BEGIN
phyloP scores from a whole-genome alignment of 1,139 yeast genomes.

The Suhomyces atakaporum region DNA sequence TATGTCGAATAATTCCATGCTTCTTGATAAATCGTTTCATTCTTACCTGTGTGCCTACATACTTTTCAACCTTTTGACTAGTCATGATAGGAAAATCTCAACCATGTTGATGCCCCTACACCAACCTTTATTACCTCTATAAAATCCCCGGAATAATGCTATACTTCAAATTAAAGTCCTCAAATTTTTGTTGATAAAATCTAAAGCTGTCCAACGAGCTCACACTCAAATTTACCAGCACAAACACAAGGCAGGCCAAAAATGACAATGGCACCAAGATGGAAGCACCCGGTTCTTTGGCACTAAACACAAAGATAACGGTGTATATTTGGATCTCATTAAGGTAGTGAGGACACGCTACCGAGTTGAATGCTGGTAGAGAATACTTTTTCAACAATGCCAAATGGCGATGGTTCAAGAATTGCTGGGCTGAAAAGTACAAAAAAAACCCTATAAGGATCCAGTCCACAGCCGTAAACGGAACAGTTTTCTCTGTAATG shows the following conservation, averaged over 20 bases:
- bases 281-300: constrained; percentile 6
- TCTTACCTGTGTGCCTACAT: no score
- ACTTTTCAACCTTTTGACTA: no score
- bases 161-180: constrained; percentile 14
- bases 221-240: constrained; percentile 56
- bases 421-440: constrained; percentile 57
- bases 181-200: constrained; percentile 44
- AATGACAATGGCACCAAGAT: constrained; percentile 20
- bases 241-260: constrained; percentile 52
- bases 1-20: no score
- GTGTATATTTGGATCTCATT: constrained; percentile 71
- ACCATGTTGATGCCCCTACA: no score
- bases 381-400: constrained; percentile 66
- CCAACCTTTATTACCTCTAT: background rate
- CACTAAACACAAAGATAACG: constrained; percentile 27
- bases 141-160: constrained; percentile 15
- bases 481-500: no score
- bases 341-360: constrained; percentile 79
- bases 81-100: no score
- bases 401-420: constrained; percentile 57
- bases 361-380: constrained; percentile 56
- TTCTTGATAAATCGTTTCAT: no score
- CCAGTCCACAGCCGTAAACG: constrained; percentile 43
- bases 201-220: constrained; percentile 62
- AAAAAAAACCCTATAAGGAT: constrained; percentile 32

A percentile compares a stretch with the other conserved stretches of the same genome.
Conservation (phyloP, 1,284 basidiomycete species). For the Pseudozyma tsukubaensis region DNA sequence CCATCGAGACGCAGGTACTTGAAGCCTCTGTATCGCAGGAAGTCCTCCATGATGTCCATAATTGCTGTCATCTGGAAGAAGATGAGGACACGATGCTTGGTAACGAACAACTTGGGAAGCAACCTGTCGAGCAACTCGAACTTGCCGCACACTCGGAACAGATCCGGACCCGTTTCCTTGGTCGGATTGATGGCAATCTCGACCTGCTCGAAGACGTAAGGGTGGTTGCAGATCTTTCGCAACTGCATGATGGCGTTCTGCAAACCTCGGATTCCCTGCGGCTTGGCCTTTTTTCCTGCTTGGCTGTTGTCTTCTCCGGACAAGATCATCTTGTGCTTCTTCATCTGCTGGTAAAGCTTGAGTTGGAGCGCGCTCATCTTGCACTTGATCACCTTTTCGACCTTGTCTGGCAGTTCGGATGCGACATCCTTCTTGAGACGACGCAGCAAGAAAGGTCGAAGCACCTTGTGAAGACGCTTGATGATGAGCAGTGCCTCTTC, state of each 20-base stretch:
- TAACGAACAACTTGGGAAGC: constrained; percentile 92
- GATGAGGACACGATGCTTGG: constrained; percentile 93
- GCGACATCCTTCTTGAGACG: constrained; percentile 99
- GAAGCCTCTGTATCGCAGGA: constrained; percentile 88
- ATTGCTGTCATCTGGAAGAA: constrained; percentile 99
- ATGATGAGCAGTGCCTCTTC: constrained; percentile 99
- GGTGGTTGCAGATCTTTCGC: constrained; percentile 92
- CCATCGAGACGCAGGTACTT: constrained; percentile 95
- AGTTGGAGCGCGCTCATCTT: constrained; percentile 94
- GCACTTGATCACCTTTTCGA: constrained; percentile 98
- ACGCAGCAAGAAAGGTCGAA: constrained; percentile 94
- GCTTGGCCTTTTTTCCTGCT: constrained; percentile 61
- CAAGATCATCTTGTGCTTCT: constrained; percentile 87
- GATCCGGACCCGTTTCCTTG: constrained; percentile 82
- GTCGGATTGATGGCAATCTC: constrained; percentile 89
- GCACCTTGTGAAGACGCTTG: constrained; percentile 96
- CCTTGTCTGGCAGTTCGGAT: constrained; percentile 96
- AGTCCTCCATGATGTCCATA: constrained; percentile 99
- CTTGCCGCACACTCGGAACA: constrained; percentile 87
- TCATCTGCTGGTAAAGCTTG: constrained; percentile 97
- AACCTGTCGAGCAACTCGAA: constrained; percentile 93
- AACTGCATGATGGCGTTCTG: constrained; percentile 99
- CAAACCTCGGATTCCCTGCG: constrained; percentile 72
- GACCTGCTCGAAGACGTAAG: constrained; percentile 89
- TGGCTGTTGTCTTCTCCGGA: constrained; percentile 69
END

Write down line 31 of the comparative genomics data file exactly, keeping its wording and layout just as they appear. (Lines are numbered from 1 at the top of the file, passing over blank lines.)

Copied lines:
- GATGAGGACACGATGCTTGG: constrained; percentile 93